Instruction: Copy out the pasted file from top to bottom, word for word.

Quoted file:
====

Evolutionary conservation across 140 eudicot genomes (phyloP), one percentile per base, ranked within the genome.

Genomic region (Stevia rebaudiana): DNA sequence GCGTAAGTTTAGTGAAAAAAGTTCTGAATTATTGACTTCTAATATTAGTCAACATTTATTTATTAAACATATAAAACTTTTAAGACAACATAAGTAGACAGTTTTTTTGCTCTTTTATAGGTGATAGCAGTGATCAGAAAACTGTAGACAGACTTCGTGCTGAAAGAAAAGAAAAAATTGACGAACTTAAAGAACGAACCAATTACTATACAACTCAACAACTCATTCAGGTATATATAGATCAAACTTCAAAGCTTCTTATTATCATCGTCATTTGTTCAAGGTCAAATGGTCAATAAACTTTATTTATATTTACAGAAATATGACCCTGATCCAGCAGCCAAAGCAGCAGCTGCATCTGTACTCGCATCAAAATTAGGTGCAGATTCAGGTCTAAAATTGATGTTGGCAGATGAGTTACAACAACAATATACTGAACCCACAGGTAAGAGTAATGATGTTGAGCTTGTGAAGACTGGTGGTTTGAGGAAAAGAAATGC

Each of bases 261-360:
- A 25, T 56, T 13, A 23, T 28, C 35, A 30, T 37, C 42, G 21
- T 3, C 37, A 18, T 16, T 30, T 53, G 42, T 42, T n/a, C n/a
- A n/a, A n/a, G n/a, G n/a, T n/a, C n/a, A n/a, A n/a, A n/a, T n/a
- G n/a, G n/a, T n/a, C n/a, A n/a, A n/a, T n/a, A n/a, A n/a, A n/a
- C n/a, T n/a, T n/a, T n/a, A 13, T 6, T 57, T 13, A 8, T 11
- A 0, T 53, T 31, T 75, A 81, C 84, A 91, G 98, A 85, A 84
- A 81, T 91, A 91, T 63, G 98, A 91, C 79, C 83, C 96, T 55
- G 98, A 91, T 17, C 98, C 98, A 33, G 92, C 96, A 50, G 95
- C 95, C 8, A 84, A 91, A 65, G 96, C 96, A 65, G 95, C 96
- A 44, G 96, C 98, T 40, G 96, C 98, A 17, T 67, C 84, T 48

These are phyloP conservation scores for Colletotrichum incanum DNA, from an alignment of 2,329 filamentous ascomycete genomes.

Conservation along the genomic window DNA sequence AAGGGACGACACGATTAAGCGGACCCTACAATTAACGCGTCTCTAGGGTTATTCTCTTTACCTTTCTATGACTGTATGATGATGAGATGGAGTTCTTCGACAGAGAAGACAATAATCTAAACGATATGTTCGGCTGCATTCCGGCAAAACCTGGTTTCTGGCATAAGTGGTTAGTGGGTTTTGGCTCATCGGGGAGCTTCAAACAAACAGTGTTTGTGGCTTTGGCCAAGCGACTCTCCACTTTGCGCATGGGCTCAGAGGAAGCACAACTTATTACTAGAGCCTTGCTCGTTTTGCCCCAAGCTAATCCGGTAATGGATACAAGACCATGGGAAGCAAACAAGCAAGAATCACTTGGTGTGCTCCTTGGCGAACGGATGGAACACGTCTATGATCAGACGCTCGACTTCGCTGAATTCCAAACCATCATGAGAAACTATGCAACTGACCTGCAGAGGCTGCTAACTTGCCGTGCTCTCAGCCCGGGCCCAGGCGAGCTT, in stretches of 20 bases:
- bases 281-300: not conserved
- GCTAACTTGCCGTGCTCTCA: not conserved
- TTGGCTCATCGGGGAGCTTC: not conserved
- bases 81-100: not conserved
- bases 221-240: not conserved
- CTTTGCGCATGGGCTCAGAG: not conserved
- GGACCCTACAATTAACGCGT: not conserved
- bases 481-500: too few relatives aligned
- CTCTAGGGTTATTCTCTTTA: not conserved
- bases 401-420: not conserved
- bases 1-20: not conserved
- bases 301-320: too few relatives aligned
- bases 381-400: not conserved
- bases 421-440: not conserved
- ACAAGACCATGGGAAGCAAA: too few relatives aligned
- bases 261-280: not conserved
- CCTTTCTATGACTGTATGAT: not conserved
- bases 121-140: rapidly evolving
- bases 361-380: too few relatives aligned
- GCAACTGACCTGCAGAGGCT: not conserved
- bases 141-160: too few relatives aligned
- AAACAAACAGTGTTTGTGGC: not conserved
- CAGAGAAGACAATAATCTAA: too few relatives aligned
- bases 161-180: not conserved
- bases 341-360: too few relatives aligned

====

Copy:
Evolutionary conservation across 140 eudicot genomes (phyloP), one percentile per base, ranked within the genome.

Genomic region (Stevia rebaudiana): DNA sequence GCGTAAGTTTAGTGAAAAAAGTTCTGAATTATTGACTTCTAATATTAGTCAACATTTATTTATTAAACATATAAAACTTTTAAGACAACATAAGTAGACAGTTTTTTTGCTCTTTTATAGGTGATAGCAGTGATCAGAAAACTGTAGACAGACTTCGTGCTGAAAGAAAAGAAAAAATTGACGAACTTAAAGAACGAACCAATTACTATACAACTCAACAACTCATTCAGGTATATATAGATCAAACTTCAAAGCTTCTTATTATCATCGTCATTTGTTCAAGGTCAAATGGTCAATAAACTTTATTTATATTTACAGAAATATGACCCTGATCCAGCAGCCAAAGCAGCAGCTGCATCTGTACTCGCATCAAAATTAGGTGCAGATTCAGGTCTAAAATTGATGTTGGCAGATGAGTTACAACAACAATATACTGAACCCACAGGTAAGAGTAATGATGTTGAGCTTGTGAAGACTGGTGGTTTGAGGAAAAGAAATGC

Each of bases 261-360:
- A 25, T 56, T 13, A 23, T 28, C 35, A 30, T 37, C 42, G 21
- T 3, C 37, A 18, T 16, T 30, T 53, G 42, T 42, T n/a, C n/a
- A n/a, A n/a, G n/a, G n/a, T n/a, C n/a, A n/a, A n/a, A n/a, T n/a
- G n/a, G n/a, T n/a, C n/a, A n/a, A n/a, T n/a, A n/a, A n/a, A n/a
- C n/a, T n/a, T n/a, T n/a, A 13, T 6, T 57, T 13, A 8, T 11
- A 0, T 53, T 31, T 75, A 81, C 84, A 91, G 98, A 85, A 84
- A 81, T 91, A 91, T 63, G 98, A 91, C 79, C 83, C 96, T 55
- G 98, A 91, T 17, C 98, C 98, A 33, G 92, C 96, A 50, G 95
- C 95, C 8, A 84, A 91, A 65, G 96, C 96, A 65, G 95, C 96
- A 44, G 96, C 98, T 40, G 96, C 98, A 17, T 67, C 84, T 48

These are phyloP conservation scores for Colletotrichum incanum DNA, from an alignment of 2,329 filamentous ascomycete genomes.

Conservation along the genomic window DNA sequence AAGGGACGACACGATTAAGCGGACCCTACAATTAACGCGTCTCTAGGGTTATTCTCTTTACCTTTCTATGACTGTATGATGATGAGATGGAGTTCTTCGACAGAGAAGACAATAATCTAAACGATATGTTCGGCTGCATTCCGGCAAAACCTGGTTTCTGGCATAAGTGGTTAGTGGGTTTTGGCTCATCGGGGAGCTTCAAACAAACAGTGTTTGTGGCTTTGGCCAAGCGACTCTCCACTTTGCGCATGGGCTCAGAGGAAGCACAACTTATTACTAGAGCCTTGCTCGTTTTGCCCCAAGCTAATCCGGTAATGGATACAAGACCATGGGAAGCAAACAAGCAAGAATCACTTGGTGTGCTCCTTGGCGAACGGATGGAACACGTCTATGATCAGACGCTCGACTTCGCTGAATTCCAAACCATCATGAGAAACTATGCAACTGACCTGCAGAGGCTGCTAACTTGCCGTGCTCTCAGCCCGGGCCCAGGCGAGCTT, in stretches of 20 bases:
- bases 281-300: not conserved
- GCTAACTTGCCGTGCTCTCA: not conserved
- TTGGCTCATCGGGGAGCTTC: not conserved
- bases 81-100: not conserved
- bases 221-240: not conserved
- CTTTGCGCATGGGCTCAGAG: not conserved
- GGACCCTACAATTAACGCGT: not conserved
- bases 481-500: too few relatives aligned
- CTCTAGGGTTATTCTCTTTA: not conserved
- bases 401-420: not conserved
- bases 1-20: not conserved
- bases 301-320: too few relatives aligned
- bases 381-400: not conserved
- bases 421-440: not conserved
- ACAAGACCATGGGAAGCAAA: too few relatives aligned
- bases 261-280: not conserved
- CCTTTCTATGACTGTATGAT: not conserved
- bases 121-140: rapidly evolving
- bases 361-380: too few relatives aligned
- GCAACTGACCTGCAGAGGCT: not conserved
- bases 141-160: too few relatives aligned
- AAACAAACAGTGTTTGTGGC: not conserved
- CAGAGAAGACAATAATCTAA: too few relatives aligned
- bases 161-180: not conserved
- bases 341-360: too few relatives aligned